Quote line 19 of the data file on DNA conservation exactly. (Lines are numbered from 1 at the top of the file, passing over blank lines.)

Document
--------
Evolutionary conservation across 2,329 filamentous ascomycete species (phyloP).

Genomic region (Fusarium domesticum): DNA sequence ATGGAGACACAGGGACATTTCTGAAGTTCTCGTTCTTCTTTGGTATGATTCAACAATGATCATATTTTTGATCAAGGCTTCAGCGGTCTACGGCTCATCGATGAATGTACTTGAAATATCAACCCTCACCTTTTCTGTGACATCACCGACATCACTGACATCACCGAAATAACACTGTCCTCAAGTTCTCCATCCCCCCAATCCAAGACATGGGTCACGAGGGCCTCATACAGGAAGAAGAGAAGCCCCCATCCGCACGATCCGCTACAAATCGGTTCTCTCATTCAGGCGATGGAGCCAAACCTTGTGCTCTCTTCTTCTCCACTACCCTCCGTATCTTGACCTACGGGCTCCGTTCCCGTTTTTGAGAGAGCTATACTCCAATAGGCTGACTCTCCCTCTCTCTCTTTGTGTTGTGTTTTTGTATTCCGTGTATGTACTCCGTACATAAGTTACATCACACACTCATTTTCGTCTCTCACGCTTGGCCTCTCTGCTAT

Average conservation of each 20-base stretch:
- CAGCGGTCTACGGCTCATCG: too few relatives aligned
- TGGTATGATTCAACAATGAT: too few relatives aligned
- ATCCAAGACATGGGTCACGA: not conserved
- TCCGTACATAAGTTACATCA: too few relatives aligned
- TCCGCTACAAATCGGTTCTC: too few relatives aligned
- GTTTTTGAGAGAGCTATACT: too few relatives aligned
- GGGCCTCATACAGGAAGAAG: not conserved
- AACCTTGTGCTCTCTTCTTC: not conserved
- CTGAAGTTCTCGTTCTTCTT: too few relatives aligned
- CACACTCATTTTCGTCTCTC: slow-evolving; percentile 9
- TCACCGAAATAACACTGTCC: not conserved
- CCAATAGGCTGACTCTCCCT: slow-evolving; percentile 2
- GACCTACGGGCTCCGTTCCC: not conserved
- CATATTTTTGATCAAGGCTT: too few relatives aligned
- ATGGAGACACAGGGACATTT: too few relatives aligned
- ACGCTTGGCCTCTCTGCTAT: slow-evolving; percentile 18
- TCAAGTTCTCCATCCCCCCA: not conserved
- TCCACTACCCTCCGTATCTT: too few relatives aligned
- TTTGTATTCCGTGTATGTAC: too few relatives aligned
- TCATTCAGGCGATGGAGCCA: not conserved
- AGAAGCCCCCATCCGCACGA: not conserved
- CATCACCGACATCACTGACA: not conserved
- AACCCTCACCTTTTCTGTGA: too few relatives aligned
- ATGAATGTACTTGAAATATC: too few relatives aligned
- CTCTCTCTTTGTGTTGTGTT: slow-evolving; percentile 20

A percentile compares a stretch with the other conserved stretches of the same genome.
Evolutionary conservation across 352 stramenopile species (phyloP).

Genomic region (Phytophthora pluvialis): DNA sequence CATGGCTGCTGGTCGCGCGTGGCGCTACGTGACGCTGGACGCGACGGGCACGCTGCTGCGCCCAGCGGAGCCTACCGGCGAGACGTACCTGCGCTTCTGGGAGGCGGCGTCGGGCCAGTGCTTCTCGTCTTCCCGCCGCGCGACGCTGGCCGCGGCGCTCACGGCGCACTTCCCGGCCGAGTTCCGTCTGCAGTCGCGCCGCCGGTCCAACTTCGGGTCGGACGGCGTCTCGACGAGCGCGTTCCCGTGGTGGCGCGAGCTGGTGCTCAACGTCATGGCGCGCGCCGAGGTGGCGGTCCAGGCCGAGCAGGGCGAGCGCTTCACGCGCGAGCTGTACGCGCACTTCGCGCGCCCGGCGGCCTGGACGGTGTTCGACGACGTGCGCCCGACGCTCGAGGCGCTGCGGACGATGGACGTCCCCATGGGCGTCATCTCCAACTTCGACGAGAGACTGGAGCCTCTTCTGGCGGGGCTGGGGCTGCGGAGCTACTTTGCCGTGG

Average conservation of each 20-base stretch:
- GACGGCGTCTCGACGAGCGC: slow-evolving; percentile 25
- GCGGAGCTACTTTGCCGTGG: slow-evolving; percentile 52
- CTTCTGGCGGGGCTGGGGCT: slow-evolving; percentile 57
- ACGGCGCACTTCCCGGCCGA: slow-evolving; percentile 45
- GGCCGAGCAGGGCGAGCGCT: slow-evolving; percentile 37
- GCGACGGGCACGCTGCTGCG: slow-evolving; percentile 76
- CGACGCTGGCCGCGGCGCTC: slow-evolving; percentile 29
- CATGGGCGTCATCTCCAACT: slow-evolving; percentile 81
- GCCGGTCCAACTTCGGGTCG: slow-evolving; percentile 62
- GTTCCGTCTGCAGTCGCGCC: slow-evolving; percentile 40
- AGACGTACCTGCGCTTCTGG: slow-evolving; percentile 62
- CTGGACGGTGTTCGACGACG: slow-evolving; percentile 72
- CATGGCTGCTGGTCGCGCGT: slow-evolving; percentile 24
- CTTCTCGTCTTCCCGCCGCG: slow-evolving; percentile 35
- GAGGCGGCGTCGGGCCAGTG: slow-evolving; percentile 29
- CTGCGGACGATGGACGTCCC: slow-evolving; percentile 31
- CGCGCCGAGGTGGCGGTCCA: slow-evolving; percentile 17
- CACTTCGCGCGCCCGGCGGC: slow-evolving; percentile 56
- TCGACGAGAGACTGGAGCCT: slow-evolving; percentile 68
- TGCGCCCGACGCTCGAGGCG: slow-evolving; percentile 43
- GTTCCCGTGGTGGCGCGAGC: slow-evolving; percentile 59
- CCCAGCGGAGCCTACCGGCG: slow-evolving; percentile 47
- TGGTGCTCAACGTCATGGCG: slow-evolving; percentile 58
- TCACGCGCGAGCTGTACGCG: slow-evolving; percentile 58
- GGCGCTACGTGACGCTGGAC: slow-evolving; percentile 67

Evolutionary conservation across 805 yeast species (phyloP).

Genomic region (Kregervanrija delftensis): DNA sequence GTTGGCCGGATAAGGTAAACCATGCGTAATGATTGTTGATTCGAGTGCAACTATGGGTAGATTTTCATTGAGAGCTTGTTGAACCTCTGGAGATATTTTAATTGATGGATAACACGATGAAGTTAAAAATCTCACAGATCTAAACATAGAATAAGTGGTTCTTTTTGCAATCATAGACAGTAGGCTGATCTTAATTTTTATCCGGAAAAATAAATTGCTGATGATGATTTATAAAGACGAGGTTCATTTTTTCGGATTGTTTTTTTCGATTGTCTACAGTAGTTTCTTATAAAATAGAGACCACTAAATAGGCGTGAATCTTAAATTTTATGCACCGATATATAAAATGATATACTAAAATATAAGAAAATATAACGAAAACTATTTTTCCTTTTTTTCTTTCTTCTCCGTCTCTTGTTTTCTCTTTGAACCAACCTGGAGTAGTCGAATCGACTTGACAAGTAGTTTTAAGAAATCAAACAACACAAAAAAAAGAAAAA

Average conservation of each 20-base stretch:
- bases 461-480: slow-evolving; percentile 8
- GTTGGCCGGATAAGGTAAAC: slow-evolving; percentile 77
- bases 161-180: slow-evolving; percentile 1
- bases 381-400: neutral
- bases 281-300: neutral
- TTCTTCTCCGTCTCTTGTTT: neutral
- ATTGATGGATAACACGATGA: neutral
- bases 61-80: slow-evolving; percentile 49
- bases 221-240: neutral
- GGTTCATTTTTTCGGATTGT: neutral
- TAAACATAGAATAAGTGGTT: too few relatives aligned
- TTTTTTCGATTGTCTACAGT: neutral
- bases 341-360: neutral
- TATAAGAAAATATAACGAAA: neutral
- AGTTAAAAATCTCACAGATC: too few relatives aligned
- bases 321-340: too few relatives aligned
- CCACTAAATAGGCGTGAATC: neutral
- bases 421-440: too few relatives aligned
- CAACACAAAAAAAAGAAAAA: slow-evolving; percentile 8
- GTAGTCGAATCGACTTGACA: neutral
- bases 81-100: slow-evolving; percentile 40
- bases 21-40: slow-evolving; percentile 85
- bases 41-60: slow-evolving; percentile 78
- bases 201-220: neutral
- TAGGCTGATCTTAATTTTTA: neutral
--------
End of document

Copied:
- ACGCTTGGCCTCTCTGCTAT: slow-evolving; percentile 18